Figure 1: Upper gastrointestinal contrast study showing dilated first part of duodenum and passage of contrast in distal small bowel suggesting duodenal web

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Figure 2: Dilated proximal duodenum and collapsed distal part due to constricting annular pancreas- bold arrow

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  Discussion Top

The simultaneous occurrence of duodenal web associated with annular pancreas is extremely rare. In this case duodenal web associated with annular pancreas was considered in the differential diagnosis of congenital duodenal obstruction. Ambiguity arises from the fact that few cases of congenital duodenal obstruction having either intrinsic or extrinsic component as a cause are asymptomatic. This embryological abnormality results due to the growth of bifid ventral pancreatic bud around the duodenum where the parts of the bifid ventral bud fuse with dorsal bud forming a pancreatic ring. Patency of duodenum distal to the apparent obstruction should always be checked in order to avoid misdiagnosis or delayed diagnosis of this combination.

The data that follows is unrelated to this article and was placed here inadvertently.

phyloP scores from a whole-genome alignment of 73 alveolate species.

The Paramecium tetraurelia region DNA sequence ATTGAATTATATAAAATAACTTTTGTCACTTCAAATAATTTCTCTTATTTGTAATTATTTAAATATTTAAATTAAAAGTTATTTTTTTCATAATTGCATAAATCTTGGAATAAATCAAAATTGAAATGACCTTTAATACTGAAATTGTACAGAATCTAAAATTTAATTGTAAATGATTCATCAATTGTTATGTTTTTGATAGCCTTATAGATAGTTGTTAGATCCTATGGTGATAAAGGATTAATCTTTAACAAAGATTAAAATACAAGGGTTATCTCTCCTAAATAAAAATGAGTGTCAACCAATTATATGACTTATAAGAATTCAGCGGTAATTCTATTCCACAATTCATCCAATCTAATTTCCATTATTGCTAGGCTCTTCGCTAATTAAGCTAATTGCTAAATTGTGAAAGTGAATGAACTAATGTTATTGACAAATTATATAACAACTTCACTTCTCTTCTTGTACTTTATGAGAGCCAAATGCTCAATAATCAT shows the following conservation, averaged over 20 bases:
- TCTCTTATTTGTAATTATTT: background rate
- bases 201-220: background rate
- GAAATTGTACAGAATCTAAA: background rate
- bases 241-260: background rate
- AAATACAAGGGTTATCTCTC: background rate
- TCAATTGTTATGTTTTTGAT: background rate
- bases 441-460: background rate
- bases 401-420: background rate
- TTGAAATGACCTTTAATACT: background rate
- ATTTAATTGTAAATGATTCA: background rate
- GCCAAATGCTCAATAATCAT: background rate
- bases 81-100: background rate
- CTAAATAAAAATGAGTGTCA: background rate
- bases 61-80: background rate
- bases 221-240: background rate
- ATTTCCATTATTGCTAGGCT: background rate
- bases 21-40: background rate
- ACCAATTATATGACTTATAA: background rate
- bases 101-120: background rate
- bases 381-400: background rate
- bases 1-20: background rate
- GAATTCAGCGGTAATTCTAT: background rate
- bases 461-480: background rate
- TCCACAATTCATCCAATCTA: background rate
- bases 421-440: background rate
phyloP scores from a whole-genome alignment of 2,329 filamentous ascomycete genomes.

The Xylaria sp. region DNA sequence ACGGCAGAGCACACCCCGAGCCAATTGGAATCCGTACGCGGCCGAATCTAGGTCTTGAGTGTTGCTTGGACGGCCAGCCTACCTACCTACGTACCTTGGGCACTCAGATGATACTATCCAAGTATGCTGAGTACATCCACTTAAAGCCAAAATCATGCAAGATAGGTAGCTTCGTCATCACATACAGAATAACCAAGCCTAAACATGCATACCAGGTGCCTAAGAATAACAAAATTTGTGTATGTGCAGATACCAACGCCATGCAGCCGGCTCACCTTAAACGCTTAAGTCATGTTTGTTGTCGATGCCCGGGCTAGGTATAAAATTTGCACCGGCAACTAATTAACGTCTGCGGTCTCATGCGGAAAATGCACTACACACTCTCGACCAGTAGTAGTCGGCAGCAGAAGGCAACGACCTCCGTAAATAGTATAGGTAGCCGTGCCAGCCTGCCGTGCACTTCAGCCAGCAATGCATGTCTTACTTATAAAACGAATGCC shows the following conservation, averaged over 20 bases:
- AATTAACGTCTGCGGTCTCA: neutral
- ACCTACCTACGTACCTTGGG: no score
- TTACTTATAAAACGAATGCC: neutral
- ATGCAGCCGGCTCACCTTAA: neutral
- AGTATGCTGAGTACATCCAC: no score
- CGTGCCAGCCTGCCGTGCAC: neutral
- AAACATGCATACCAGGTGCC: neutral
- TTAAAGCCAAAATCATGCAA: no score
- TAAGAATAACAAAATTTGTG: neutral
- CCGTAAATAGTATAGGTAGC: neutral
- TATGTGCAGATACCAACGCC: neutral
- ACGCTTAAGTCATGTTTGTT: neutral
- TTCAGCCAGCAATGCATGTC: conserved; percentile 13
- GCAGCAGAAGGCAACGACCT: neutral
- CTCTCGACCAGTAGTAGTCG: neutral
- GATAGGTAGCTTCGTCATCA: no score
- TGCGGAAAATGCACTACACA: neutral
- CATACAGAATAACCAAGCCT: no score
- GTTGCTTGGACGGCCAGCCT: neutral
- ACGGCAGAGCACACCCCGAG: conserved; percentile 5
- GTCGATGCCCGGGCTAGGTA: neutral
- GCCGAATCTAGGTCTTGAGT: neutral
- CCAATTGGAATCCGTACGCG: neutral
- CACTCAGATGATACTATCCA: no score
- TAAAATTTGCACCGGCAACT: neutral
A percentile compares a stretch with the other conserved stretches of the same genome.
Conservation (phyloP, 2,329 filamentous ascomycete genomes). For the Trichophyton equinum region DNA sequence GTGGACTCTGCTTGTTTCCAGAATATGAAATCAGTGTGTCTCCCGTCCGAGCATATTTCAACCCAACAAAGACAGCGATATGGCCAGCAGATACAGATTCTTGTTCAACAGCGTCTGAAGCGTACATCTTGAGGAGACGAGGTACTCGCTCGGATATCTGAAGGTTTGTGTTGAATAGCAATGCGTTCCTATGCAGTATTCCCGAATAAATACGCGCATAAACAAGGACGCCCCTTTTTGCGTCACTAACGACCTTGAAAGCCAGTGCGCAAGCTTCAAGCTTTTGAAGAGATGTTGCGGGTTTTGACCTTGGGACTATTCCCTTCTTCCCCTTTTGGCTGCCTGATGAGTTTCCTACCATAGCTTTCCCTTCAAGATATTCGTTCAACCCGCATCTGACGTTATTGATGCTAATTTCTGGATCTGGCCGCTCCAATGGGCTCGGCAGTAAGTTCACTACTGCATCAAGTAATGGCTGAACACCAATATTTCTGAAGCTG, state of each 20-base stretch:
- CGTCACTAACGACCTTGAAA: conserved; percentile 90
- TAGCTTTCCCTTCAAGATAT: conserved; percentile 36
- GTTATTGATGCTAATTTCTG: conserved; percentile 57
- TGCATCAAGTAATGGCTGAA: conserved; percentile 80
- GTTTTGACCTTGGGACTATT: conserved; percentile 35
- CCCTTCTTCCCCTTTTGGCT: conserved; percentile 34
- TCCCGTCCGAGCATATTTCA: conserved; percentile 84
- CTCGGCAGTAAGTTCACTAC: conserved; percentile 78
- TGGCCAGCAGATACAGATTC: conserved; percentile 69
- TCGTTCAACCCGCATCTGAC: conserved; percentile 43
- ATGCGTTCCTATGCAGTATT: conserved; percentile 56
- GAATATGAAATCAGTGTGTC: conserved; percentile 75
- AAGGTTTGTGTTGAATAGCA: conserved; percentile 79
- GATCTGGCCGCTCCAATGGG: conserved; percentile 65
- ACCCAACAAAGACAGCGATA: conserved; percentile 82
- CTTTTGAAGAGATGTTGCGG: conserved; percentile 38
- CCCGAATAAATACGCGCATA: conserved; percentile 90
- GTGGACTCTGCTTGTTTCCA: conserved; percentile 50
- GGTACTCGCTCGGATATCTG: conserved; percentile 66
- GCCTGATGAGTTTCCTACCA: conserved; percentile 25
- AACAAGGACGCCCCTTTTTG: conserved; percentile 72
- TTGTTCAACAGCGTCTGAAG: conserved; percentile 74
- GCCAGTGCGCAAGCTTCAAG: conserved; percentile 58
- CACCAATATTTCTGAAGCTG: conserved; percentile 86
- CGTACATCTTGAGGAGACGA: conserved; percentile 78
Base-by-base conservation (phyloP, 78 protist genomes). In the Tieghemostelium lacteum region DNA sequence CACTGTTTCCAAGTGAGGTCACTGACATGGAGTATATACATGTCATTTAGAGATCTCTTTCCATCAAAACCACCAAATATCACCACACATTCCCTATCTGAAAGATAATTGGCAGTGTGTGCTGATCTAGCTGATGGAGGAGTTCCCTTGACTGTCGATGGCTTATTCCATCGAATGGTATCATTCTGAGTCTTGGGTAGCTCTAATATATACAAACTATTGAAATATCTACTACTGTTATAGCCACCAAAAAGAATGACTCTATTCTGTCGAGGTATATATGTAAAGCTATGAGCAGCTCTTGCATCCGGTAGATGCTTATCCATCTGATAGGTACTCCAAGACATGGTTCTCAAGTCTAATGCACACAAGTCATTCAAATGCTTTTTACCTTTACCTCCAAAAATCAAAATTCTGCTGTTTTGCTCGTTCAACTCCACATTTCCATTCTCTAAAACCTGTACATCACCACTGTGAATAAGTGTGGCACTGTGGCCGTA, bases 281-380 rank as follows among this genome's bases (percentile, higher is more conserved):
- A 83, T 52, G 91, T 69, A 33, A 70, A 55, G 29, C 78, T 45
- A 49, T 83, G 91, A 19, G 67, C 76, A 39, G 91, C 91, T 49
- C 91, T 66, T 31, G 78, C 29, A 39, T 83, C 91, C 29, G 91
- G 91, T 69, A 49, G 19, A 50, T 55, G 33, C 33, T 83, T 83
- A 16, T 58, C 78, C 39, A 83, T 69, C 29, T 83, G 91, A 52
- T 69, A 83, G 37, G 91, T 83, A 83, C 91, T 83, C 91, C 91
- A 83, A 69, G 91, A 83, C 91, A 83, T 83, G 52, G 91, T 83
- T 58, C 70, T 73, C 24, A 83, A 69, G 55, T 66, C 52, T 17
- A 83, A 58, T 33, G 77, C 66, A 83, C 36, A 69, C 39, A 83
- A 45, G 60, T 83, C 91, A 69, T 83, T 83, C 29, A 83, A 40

Conclusion Top

Due to rarity, this combination of congenital duodenal obstruction must always be kept in mind during diagnosis of congenital duodenal obstruction.

Declaration of patient consent

The authors certify that they have obtained all appropriate patient consent forms. In the form the patient(s) has/have given his/her/their consent for his/her/their images and other clinical information to be reported in the journal. The patients understand that their names and initials will not be published and due efforts will be made to conceal their identity, but anonymity cannot be guaranteed.